Since the first identified case of COVID-19 in December 2019, China has come a long way from having the highest case numbers in the world to flattening the curve in even the densest cities. As the largest and one of the most populous city in China, Shanghai’s fight against COVID has not been easy.
Following Wuhan’s city-wide lockdown on January 23rd, 2020, Shanghai implemented traveling restrictions on January 25th to those entering the city. Although the city was never officially locked-down, February and March of 2020 were the months of self-imposed quarantine by most aware citizens. On May 11th, 2020, Shanghai Disneyland reopened with mask restrictions and temperature checks; soon after, the entire city followed in their footsteps and adapted to the “new normal.”
As we approach Chinese New Year, the Chinese government has tightened pandemic regulations against the millions of people that are expected to travel for the holiday. On Thursday, January 21st, 2020, Shanghai found six local confirmed COVID-19 cases in its downtown Huangpu district.
This incident was the first time in two months that local cases have been reported in Shanghai, possibly foreshadowing a wave of cases to come during “chun-yun”, which is the rush of traveling during Chinese New Year. The Chinese government is requiring those moving to different cities to provide negative COVID-19 test results and to also quarantine in their respective homes. Despite these regulations, Chinese officials are encouraging more people to remain where they are for Chinese New Year rather than commuting to their home cities on crowded public transport.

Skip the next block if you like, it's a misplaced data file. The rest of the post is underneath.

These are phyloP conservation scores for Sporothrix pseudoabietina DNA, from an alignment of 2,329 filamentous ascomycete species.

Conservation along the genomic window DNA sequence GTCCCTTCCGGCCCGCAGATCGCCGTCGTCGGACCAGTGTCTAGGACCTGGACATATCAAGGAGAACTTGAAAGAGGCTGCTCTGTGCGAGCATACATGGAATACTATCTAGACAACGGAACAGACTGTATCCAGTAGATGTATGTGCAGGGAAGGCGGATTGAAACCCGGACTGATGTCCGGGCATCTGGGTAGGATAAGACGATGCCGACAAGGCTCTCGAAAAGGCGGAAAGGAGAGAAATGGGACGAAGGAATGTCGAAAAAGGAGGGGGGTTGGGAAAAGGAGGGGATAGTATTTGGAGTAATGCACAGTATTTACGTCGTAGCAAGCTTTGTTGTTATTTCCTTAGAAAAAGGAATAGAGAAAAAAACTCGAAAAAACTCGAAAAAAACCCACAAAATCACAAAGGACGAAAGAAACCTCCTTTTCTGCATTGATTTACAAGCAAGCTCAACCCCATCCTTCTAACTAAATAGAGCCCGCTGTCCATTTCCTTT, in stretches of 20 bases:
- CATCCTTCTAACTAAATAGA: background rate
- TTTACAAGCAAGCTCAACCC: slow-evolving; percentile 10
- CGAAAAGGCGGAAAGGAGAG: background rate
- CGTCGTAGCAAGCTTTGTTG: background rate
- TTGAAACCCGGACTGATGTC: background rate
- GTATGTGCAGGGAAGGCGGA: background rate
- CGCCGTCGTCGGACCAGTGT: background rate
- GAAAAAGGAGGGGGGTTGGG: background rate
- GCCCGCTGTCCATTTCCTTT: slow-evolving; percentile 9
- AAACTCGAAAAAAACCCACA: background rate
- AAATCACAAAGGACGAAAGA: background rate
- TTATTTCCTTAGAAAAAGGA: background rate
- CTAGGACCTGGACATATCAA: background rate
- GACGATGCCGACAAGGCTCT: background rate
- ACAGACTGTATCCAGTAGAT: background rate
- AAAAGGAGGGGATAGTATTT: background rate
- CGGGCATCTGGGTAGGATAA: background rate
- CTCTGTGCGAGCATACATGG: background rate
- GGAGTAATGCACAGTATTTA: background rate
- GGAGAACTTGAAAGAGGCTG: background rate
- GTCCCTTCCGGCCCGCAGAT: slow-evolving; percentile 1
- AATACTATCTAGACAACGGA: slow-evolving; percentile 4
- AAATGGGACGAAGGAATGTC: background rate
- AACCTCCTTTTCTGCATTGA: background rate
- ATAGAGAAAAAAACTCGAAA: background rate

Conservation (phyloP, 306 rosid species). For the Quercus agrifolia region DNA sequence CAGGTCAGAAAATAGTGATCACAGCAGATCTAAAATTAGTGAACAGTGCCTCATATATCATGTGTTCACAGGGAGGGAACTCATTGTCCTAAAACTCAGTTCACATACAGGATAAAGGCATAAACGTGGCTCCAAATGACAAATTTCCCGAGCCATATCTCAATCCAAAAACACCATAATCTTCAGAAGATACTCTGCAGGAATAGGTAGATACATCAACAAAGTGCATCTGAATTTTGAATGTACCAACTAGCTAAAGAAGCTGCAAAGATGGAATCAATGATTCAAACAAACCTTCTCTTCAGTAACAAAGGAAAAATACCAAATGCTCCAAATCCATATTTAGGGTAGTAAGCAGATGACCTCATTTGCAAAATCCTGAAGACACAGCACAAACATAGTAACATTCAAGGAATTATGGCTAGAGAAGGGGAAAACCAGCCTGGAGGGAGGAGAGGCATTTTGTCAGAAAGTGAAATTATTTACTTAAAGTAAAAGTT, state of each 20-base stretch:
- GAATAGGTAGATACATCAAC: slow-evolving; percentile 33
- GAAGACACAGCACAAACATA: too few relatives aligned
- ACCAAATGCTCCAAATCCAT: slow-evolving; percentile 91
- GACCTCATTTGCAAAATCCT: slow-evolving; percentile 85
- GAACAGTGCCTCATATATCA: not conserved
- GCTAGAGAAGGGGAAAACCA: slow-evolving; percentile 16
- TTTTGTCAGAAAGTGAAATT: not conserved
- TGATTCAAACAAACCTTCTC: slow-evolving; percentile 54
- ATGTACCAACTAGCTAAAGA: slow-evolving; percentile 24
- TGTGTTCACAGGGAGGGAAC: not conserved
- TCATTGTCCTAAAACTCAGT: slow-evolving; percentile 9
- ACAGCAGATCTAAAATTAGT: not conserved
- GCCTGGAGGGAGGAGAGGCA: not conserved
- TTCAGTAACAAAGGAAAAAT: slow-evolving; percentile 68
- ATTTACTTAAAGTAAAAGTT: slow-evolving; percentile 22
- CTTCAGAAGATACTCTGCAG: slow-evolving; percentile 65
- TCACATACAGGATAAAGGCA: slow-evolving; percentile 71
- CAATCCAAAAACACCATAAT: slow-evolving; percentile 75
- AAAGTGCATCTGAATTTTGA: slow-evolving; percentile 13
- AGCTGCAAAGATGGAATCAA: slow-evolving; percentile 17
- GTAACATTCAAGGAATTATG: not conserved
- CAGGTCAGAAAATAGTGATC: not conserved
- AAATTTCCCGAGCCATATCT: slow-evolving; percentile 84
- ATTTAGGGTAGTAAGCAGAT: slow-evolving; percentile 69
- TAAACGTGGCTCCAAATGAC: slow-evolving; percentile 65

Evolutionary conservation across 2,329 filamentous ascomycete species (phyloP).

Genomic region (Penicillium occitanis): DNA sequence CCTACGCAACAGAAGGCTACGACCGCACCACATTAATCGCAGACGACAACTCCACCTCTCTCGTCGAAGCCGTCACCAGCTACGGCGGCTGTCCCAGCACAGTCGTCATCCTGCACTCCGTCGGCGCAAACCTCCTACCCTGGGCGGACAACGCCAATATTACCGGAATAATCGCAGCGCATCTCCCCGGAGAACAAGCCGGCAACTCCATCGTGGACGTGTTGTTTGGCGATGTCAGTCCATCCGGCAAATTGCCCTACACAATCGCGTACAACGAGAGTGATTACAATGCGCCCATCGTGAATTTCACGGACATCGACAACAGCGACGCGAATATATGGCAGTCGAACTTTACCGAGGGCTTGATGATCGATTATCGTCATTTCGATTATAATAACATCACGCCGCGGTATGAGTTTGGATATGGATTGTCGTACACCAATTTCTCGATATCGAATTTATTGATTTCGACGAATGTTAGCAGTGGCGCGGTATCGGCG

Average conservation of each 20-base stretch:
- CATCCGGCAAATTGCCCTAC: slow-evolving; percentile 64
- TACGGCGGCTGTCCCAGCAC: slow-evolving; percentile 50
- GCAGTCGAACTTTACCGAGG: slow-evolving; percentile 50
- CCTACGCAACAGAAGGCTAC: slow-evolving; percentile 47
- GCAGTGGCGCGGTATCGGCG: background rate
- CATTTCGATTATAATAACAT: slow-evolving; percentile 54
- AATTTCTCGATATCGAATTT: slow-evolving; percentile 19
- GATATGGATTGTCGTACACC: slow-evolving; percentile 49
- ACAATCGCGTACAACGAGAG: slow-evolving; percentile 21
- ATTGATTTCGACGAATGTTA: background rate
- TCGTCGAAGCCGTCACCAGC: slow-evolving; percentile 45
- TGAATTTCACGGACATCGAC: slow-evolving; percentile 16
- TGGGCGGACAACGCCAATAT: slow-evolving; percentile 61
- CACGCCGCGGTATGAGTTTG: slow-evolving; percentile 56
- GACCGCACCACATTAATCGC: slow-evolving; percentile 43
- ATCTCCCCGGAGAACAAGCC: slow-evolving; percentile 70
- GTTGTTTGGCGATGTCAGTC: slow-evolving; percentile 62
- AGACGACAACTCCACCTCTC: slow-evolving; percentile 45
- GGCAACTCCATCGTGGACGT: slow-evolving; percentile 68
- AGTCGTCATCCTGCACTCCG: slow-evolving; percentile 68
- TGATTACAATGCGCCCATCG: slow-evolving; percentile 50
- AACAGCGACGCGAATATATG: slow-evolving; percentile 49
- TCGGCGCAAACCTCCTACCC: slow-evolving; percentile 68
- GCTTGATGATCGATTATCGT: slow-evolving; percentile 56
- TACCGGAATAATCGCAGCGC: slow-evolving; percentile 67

A Beijing native, Eugene Guo (‘22) resides in Shanghai and has decided to remain there for the holiday, hoping to help prevent another outbreak.
“I usually go back home to Beijing for Chinese New Year but not this year because of the coronavirus pandemic,” Eugene said.
Currently, two areas in Shanghai have been marked as “COVID-19 medium risk areas”: Baoshan and Huangpu. A system launched by the Chinese Government on February 17th, 2020 called the “On Demand Code” tracks all registered citizens via their sim-cards. Any person who passes through medium risk areas might have their code switched to yellow or red (green being low risk) and restricted from entering certain indoor spaces or travelling to different cities. This procedure helps prevent asymptomatic carriers from spreading the virus.
“Everyone is aware of the current outbreak in Shanghai,” Karen Chen (‘23) said, “I’ve noticed that there are a lot less people in public, and that the people who are out and about are definitely wearing a mask. Indoor spaces like supermarkets and malls now require a temperature screening and health code, which I think is really effective for the safety of the citizens.”
Overall, with modern technology and mask-wearing citizens, Chinese officials are confident that they can control the spread of COVID-19 in Shanghai. As we enter the February holiday season, it is important to remember social-distancing guidelines while enjoying the festivities. Happy Chinese New Year from the Webb Canyon Chronicle!